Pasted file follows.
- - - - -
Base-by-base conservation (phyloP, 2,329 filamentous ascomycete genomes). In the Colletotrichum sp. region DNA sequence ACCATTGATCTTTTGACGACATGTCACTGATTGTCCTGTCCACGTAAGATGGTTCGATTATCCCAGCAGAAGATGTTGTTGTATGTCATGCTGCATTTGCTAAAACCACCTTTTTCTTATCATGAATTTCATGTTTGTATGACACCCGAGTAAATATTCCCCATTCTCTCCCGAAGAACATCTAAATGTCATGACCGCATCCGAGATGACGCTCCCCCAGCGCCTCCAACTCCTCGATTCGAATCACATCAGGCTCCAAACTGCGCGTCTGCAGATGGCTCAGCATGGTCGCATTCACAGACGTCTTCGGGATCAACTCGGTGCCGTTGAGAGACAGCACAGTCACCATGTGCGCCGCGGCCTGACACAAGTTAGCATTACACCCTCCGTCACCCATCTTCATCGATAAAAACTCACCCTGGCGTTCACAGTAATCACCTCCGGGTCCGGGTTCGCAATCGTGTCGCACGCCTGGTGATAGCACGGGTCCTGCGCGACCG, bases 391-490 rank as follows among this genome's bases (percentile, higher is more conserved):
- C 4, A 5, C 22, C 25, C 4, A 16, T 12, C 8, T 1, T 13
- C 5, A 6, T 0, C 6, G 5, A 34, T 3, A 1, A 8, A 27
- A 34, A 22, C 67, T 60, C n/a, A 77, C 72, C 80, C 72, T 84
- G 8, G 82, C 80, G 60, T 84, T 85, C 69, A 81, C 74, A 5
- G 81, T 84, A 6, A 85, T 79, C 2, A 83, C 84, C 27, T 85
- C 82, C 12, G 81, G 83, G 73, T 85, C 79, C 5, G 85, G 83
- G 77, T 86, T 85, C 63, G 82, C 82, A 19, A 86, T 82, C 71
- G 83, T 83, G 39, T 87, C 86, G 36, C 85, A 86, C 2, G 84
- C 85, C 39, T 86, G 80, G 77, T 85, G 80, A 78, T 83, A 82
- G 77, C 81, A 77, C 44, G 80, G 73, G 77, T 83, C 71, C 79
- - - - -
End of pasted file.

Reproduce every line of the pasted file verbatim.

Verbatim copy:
Base-by-base conservation (phyloP, 2,329 filamentous ascomycete genomes). In the Colletotrichum sp. region DNA sequence ACCATTGATCTTTTGACGACATGTCACTGATTGTCCTGTCCACGTAAGATGGTTCGATTATCCCAGCAGAAGATGTTGTTGTATGTCATGCTGCATTTGCTAAAACCACCTTTTTCTTATCATGAATTTCATGTTTGTATGACACCCGAGTAAATATTCCCCATTCTCTCCCGAAGAACATCTAAATGTCATGACCGCATCCGAGATGACGCTCCCCCAGCGCCTCCAACTCCTCGATTCGAATCACATCAGGCTCCAAACTGCGCGTCTGCAGATGGCTCAGCATGGTCGCATTCACAGACGTCTTCGGGATCAACTCGGTGCCGTTGAGAGACAGCACAGTCACCATGTGCGCCGCGGCCTGACACAAGTTAGCATTACACCCTCCGTCACCCATCTTCATCGATAAAAACTCACCCTGGCGTTCACAGTAATCACCTCCGGGTCCGGGTTCGCAATCGTGTCGCACGCCTGGTGATAGCACGGGTCCTGCGCGACCG, bases 391-490 rank as follows among this genome's bases (percentile, higher is more conserved):
- C 4, A 5, C 22, C 25, C 4, A 16, T 12, C 8, T 1, T 13
- C 5, A 6, T 0, C 6, G 5, A 34, T 3, A 1, A 8, A 27
- A 34, A 22, C 67, T 60, C n/a, A 77, C 72, C 80, C 72, T 84
- G 8, G 82, C 80, G 60, T 84, T 85, C 69, A 81, C 74, A 5
- G 81, T 84, A 6, A 85, T 79, C 2, A 83, C 84, C 27, T 85
- C 82, C 12, G 81, G 83, G 73, T 85, C 79, C 5, G 85, G 83
- G 77, T 86, T 85, C 63, G 82, C 82, A 19, A 86, T 82, C 71
- G 83, T 83, G 39, T 87, C 86, G 36, C 85, A 86, C 2, G 84
- C 85, C 39, T 86, G 80, G 77, T 85, G 80, A 78, T 83, A 82
- G 77, C 81, A 77, C 44, G 80, G 73, G 77, T 83, C 71, C 79